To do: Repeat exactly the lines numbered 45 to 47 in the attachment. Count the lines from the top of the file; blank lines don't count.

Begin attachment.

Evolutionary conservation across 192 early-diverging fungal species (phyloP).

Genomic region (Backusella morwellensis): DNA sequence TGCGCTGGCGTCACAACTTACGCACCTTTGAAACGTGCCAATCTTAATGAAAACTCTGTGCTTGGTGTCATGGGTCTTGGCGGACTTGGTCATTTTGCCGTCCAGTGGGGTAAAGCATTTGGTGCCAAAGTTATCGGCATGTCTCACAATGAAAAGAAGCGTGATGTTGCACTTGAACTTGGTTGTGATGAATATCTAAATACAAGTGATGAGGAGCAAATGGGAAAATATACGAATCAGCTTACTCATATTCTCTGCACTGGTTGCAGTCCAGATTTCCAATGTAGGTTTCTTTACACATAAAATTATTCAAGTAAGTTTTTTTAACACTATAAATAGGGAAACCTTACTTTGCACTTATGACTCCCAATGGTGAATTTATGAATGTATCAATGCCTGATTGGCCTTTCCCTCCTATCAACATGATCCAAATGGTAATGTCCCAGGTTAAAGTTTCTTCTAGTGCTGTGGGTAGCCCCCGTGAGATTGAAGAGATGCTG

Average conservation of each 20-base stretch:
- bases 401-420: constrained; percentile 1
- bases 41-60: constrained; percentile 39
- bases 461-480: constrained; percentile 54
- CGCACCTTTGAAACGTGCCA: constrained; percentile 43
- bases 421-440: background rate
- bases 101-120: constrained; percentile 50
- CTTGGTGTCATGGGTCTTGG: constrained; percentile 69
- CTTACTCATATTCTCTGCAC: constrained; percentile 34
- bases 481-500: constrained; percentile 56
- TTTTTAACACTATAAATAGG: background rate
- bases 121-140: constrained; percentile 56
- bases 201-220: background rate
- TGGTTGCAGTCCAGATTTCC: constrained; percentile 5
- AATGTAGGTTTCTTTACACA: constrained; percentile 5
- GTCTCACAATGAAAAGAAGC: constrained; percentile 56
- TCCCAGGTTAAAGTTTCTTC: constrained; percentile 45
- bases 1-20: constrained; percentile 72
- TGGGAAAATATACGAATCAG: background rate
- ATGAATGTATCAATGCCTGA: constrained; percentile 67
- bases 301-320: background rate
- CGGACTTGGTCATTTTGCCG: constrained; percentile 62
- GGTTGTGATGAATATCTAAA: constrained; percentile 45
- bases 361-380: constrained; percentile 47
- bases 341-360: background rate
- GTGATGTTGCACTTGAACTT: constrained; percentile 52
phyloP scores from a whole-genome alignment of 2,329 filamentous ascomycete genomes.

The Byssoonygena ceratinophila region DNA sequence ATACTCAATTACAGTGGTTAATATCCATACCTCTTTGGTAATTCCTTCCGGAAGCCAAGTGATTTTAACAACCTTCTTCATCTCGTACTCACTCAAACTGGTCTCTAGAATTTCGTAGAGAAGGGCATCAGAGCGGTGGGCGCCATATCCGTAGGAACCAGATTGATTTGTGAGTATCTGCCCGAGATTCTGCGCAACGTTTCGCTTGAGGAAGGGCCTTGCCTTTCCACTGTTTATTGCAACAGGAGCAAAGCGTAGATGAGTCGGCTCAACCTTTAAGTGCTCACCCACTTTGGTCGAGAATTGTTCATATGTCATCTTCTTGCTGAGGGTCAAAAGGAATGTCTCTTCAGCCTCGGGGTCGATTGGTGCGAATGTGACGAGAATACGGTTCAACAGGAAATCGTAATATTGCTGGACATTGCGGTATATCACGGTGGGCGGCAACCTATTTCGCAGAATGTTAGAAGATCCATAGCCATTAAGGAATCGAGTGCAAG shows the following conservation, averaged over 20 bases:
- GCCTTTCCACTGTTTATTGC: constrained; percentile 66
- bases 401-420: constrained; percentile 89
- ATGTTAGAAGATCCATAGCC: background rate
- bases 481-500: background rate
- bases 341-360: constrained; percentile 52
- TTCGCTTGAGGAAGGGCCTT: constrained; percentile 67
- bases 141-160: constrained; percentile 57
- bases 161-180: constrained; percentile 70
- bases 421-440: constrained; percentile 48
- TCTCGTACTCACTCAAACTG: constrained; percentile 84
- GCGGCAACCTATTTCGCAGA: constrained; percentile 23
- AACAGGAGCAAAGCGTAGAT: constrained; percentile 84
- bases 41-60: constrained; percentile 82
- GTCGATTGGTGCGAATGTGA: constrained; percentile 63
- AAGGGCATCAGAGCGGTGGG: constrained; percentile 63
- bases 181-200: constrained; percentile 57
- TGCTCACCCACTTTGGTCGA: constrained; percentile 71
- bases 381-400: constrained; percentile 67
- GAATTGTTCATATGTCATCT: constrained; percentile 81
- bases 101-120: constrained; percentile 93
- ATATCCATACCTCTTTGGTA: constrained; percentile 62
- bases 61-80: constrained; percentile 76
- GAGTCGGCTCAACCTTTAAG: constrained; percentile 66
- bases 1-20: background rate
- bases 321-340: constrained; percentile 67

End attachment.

- AAGGGCATCAGAGCGGTGGG: constrained; percentile 63
- bases 181-200: constrained; percentile 57
- TGCTCACCCACTTTGGTCGA: constrained; percentile 71